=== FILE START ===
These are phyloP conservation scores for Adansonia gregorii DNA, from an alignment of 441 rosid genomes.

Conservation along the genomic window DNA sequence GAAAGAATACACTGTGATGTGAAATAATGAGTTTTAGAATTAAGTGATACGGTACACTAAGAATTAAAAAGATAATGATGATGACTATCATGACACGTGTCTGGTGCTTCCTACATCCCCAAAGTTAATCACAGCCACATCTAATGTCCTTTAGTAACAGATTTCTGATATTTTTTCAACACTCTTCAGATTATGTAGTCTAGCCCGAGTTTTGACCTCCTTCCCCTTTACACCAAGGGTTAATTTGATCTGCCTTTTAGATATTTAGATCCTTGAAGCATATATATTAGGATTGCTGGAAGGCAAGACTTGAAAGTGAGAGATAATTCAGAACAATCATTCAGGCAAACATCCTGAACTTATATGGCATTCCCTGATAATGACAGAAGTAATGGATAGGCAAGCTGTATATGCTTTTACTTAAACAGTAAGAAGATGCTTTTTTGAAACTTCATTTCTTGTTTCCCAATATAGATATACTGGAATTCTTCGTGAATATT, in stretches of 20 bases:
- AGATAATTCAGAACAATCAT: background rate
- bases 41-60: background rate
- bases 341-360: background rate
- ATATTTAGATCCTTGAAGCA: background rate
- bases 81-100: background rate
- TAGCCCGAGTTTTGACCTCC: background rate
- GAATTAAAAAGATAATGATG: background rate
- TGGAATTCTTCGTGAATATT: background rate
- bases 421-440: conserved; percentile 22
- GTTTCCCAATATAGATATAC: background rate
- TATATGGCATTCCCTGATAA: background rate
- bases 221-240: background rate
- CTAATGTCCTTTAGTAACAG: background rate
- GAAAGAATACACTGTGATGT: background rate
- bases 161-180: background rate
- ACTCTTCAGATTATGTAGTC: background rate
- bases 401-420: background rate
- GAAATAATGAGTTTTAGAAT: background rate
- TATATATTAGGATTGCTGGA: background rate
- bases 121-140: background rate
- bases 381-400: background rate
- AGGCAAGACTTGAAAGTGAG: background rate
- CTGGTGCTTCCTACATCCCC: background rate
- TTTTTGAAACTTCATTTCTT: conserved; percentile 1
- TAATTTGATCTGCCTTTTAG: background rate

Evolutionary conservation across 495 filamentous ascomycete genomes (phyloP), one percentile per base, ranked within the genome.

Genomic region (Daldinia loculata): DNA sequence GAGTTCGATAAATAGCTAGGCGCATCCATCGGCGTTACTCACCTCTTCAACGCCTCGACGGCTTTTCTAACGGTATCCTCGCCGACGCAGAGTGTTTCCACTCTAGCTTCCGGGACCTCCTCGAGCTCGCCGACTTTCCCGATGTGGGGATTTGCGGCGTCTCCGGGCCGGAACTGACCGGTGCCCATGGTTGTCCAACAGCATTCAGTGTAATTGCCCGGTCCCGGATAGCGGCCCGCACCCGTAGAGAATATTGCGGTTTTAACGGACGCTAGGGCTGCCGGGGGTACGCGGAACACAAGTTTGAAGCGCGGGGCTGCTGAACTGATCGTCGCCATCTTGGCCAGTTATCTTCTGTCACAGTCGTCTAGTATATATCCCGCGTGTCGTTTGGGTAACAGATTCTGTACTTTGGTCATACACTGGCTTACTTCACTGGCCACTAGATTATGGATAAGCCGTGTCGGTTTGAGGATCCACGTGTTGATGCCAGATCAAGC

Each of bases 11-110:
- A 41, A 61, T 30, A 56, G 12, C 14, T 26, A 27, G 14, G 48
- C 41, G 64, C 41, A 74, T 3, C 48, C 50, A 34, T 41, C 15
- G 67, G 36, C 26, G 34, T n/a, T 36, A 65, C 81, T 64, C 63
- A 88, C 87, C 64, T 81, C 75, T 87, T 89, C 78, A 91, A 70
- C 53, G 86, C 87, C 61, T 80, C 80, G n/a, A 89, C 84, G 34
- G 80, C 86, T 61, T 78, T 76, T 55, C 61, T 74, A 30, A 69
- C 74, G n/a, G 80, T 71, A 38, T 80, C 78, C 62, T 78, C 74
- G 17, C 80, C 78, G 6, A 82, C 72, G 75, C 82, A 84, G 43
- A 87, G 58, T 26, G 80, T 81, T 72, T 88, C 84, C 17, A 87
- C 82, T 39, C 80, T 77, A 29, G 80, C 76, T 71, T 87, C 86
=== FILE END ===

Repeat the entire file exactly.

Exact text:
These are phyloP conservation scores for Adansonia gregorii DNA, from an alignment of 441 rosid genomes.

Conservation along the genomic window DNA sequence GAAAGAATACACTGTGATGTGAAATAATGAGTTTTAGAATTAAGTGATACGGTACACTAAGAATTAAAAAGATAATGATGATGACTATCATGACACGTGTCTGGTGCTTCCTACATCCCCAAAGTTAATCACAGCCACATCTAATGTCCTTTAGTAACAGATTTCTGATATTTTTTCAACACTCTTCAGATTATGTAGTCTAGCCCGAGTTTTGACCTCCTTCCCCTTTACACCAAGGGTTAATTTGATCTGCCTTTTAGATATTTAGATCCTTGAAGCATATATATTAGGATTGCTGGAAGGCAAGACTTGAAAGTGAGAGATAATTCAGAACAATCATTCAGGCAAACATCCTGAACTTATATGGCATTCCCTGATAATGACAGAAGTAATGGATAGGCAAGCTGTATATGCTTTTACTTAAACAGTAAGAAGATGCTTTTTTGAAACTTCATTTCTTGTTTCCCAATATAGATATACTGGAATTCTTCGTGAATATT, in stretches of 20 bases:
- AGATAATTCAGAACAATCAT: background rate
- bases 41-60: background rate
- bases 341-360: background rate
- ATATTTAGATCCTTGAAGCA: background rate
- bases 81-100: background rate
- TAGCCCGAGTTTTGACCTCC: background rate
- GAATTAAAAAGATAATGATG: background rate
- TGGAATTCTTCGTGAATATT: background rate
- bases 421-440: conserved; percentile 22
- GTTTCCCAATATAGATATAC: background rate
- TATATGGCATTCCCTGATAA: background rate
- bases 221-240: background rate
- CTAATGTCCTTTAGTAACAG: background rate
- GAAAGAATACACTGTGATGT: background rate
- bases 161-180: background rate
- ACTCTTCAGATTATGTAGTC: background rate
- bases 401-420: background rate
- GAAATAATGAGTTTTAGAAT: background rate
- TATATATTAGGATTGCTGGA: background rate
- bases 121-140: background rate
- bases 381-400: background rate
- AGGCAAGACTTGAAAGTGAG: background rate
- CTGGTGCTTCCTACATCCCC: background rate
- TTTTTGAAACTTCATTTCTT: conserved; percentile 1
- TAATTTGATCTGCCTTTTAG: background rate

Evolutionary conservation across 495 filamentous ascomycete genomes (phyloP), one percentile per base, ranked within the genome.

Genomic region (Daldinia loculata): DNA sequence GAGTTCGATAAATAGCTAGGCGCATCCATCGGCGTTACTCACCTCTTCAACGCCTCGACGGCTTTTCTAACGGTATCCTCGCCGACGCAGAGTGTTTCCACTCTAGCTTCCGGGACCTCCTCGAGCTCGCCGACTTTCCCGATGTGGGGATTTGCGGCGTCTCCGGGCCGGAACTGACCGGTGCCCATGGTTGTCCAACAGCATTCAGTGTAATTGCCCGGTCCCGGATAGCGGCCCGCACCCGTAGAGAATATTGCGGTTTTAACGGACGCTAGGGCTGCCGGGGGTACGCGGAACACAAGTTTGAAGCGCGGGGCTGCTGAACTGATCGTCGCCATCTTGGCCAGTTATCTTCTGTCACAGTCGTCTAGTATATATCCCGCGTGTCGTTTGGGTAACAGATTCTGTACTTTGGTCATACACTGGCTTACTTCACTGGCCACTAGATTATGGATAAGCCGTGTCGGTTTGAGGATCCACGTGTTGATGCCAGATCAAGC

Each of bases 11-110:
- A 41, A 61, T 30, A 56, G 12, C 14, T 26, A 27, G 14, G 48
- C 41, G 64, C 41, A 74, T 3, C 48, C 50, A 34, T 41, C 15
- G 67, G 36, C 26, G 34, T n/a, T 36, A 65, C 81, T 64, C 63
- A 88, C 87, C 64, T 81, C 75, T 87, T 89, C 78, A 91, A 70
- C 53, G 86, C 87, C 61, T 80, C 80, G n/a, A 89, C 84, G 34
- G 80, C 86, T 61, T 78, T 76, T 55, C 61, T 74, A 30, A 69
- C 74, G n/a, G 80, T 71, A 38, T 80, C 78, C 62, T 78, C 74
- G 17, C 80, C 78, G 6, A 82, C 72, G 75, C 82, A 84, G 43
- A 87, G 58, T 26, G 80, T 81, T 72, T 88, C 84, C 17, A 87
- C 82, T 39, C 80, T 77, A 29, G 80, C 76, T 71, T 87, C 86